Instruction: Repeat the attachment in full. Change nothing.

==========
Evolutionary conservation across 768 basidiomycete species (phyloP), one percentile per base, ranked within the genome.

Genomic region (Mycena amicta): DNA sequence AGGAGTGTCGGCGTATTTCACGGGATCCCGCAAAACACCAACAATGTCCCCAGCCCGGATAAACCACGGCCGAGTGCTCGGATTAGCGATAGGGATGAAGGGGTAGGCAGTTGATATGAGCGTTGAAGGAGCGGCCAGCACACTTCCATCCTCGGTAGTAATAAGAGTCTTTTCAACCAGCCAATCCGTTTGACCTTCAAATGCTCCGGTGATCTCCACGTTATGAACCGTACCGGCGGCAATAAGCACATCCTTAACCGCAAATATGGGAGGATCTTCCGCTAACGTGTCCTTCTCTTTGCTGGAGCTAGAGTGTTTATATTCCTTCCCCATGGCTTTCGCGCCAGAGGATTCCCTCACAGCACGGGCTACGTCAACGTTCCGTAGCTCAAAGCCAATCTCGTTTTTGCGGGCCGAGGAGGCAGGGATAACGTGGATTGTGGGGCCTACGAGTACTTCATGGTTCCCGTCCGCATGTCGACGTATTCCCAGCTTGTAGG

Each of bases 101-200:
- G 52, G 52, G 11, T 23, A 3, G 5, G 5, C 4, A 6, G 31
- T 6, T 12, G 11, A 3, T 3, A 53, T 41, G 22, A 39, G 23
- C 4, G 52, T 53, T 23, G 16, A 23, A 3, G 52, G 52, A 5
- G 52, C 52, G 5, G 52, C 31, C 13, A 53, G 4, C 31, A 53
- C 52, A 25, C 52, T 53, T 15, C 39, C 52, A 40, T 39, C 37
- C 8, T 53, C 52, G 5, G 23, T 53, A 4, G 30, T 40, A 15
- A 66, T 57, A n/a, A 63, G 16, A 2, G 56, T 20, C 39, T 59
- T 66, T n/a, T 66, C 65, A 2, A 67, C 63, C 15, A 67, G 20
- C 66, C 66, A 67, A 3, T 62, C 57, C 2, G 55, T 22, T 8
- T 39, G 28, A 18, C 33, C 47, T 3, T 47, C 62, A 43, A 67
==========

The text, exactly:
Evolutionary conservation across 768 basidiomycete species (phyloP), one percentile per base, ranked within the genome.

Genomic region (Mycena amicta): DNA sequence AGGAGTGTCGGCGTATTTCACGGGATCCCGCAAAACACCAACAATGTCCCCAGCCCGGATAAACCACGGCCGAGTGCTCGGATTAGCGATAGGGATGAAGGGGTAGGCAGTTGATATGAGCGTTGAAGGAGCGGCCAGCACACTTCCATCCTCGGTAGTAATAAGAGTCTTTTCAACCAGCCAATCCGTTTGACCTTCAAATGCTCCGGTGATCTCCACGTTATGAACCGTACCGGCGGCAATAAGCACATCCTTAACCGCAAATATGGGAGGATCTTCCGCTAACGTGTCCTTCTCTTTGCTGGAGCTAGAGTGTTTATATTCCTTCCCCATGGCTTTCGCGCCAGAGGATTCCCTCACAGCACGGGCTACGTCAACGTTCCGTAGCTCAAAGCCAATCTCGTTTTTGCGGGCCGAGGAGGCAGGGATAACGTGGATTGTGGGGCCTACGAGTACTTCATGGTTCCCGTCCGCATGTCGACGTATTCCCAGCTTGTAGG

Each of bases 101-200:
- G 52, G 52, G 11, T 23, A 3, G 5, G 5, C 4, A 6, G 31
- T 6, T 12, G 11, A 3, T 3, A 53, T 41, G 22, A 39, G 23
- C 4, G 52, T 53, T 23, G 16, A 23, A 3, G 52, G 52, A 5
- G 52, C 52, G 5, G 52, C 31, C 13, A 53, G 4, C 31, A 53
- C 52, A 25, C 52, T 53, T 15, C 39, C 52, A 40, T 39, C 37
- C 8, T 53, C 52, G 5, G 23, T 53, A 4, G 30, T 40, A 15
- A 66, T 57, A n/a, A 63, G 16, A 2, G 56, T 20, C 39, T 59
- T 66, T n/a, T 66, C 65, A 2, A 67, C 63, C 15, A 67, G 20
- C 66, C 66, A 67, A 3, T 62, C 57, C 2, G 55, T 22, T 8
- T 39, G 28, A 18, C 33, C 47, T 3, T 47, C 62, A 43, A 67